Consuming canary seed milk does not cure diabetes or help with weight loss. In fact, as of April 2015, the Food and Drug Administration has not made its own determination as to whether canary seeds are even safe for human consumption, according to its website.
Canary seeds are comprised of 24 percent protein and 7 percent fiber, and they have sparked interest in the scientific and nutrition communities, according to Prevention. Because the tiny hairs on the seeds make them indigestible, a researcher bred a hairless variety for consumption.
The bald seeds are gluten-free, as reported in an article appearing in the Journal of Agriculture and Food Chemistry. However, in a letter dated Jan. 29, 2015, responding to a request by the Canaryseed Development Commission of Saskatchewan, the FDA has not made its own determination about the status of canary seeds as generally recognized as safe, or GRAS, for human consumption.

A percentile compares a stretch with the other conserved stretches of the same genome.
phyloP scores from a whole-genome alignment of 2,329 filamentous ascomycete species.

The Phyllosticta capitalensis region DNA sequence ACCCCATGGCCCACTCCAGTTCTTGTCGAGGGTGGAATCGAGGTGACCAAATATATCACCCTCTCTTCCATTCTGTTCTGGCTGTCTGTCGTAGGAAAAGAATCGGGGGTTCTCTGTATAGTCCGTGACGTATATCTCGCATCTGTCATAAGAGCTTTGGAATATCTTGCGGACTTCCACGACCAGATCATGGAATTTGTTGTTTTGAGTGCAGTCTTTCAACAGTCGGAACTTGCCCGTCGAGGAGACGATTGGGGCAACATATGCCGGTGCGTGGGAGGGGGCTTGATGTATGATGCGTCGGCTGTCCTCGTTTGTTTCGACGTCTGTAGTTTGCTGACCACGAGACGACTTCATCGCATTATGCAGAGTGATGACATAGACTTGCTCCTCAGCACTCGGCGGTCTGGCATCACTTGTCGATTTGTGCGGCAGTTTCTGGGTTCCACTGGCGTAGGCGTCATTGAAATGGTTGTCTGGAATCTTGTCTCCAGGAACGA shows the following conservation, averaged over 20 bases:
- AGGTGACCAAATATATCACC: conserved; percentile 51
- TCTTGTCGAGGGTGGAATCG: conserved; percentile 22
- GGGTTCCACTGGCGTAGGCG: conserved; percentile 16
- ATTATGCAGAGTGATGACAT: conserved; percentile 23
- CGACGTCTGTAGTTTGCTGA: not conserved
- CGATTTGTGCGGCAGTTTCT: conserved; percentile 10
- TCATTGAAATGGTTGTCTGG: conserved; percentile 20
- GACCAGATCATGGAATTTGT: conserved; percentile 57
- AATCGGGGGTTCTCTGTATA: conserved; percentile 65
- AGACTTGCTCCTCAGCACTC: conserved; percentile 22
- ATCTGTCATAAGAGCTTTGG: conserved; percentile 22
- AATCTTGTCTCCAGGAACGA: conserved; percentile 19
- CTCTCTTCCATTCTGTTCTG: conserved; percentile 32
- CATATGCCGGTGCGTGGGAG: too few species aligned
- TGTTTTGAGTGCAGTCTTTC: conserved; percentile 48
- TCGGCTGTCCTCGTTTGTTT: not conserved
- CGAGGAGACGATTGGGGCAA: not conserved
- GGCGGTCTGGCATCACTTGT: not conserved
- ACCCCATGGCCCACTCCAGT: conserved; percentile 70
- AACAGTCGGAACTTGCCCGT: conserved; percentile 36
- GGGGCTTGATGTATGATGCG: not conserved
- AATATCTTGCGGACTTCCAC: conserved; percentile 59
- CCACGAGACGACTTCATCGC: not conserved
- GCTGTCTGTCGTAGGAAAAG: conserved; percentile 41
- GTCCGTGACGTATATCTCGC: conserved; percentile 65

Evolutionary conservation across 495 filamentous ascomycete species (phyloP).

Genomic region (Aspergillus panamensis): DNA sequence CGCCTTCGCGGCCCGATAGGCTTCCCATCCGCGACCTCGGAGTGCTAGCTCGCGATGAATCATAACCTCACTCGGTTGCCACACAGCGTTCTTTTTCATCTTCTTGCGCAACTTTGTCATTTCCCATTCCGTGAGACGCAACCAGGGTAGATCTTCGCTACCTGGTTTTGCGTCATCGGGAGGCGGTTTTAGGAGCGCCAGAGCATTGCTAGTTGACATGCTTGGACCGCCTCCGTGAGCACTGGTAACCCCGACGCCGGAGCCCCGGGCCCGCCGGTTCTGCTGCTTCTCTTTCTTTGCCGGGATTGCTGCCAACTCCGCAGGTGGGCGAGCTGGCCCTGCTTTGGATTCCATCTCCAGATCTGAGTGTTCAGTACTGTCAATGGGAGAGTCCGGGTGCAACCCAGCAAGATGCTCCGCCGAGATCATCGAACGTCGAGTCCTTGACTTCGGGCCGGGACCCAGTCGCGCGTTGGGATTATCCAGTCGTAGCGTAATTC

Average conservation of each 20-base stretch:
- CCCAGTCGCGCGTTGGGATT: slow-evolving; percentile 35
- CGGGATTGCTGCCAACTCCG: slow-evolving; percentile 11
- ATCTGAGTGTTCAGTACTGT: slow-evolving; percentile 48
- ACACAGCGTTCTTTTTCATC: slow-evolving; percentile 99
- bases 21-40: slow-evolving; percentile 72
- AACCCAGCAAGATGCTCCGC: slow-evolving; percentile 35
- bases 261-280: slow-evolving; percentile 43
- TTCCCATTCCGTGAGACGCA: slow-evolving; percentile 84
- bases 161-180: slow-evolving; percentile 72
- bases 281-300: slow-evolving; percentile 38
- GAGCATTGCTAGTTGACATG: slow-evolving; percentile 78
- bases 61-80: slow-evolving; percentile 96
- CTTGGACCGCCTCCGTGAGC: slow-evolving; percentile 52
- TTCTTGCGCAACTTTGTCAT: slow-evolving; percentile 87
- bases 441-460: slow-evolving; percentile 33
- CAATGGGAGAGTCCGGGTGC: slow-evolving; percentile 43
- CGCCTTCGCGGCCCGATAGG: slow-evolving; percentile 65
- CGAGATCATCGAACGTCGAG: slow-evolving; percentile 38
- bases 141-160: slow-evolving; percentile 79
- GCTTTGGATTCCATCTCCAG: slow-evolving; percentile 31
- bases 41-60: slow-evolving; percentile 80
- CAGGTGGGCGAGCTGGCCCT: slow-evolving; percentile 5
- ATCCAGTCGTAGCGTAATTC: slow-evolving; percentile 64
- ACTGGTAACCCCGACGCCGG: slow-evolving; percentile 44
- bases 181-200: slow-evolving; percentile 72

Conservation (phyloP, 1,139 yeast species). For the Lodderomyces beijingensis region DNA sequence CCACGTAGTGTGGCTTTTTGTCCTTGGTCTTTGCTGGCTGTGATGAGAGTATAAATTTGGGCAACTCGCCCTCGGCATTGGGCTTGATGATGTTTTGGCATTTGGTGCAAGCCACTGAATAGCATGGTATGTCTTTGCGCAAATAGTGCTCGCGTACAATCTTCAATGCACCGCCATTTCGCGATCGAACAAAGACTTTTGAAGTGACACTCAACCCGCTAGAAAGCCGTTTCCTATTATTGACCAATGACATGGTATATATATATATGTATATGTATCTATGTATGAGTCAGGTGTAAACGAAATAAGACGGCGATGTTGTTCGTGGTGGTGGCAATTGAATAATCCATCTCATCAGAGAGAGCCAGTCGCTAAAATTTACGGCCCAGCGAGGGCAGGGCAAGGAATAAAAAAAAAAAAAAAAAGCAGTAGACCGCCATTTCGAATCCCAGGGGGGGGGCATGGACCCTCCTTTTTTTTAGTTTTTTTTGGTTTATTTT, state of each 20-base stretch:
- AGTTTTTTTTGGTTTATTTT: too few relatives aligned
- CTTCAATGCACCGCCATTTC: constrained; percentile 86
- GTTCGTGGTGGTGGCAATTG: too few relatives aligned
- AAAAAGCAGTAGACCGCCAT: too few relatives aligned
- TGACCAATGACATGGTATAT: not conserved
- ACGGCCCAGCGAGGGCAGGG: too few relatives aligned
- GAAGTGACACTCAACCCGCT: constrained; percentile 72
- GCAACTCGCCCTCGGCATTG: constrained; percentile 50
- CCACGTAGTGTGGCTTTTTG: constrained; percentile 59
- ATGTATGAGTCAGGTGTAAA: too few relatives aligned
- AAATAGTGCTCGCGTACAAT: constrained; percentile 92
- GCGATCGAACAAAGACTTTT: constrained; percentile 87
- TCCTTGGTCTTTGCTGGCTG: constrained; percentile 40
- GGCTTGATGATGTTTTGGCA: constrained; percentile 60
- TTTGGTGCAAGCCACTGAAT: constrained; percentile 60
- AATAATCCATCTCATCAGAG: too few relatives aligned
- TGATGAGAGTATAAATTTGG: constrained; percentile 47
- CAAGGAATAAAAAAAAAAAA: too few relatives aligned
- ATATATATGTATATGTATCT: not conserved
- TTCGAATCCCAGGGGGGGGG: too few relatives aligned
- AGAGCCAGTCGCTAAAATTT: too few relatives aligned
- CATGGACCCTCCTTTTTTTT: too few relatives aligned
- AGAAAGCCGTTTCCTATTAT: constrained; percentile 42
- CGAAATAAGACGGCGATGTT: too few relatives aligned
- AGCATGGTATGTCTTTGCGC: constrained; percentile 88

There is no known cure for either Type 1 or Type 2 diabetes, according to WebMD, but the disease can be controlled and placed in remission in some cases. The main ways to control both diabetes and weight are to maintain proper blood sugar levels with a healthy diet, exercise regularly and manage stress.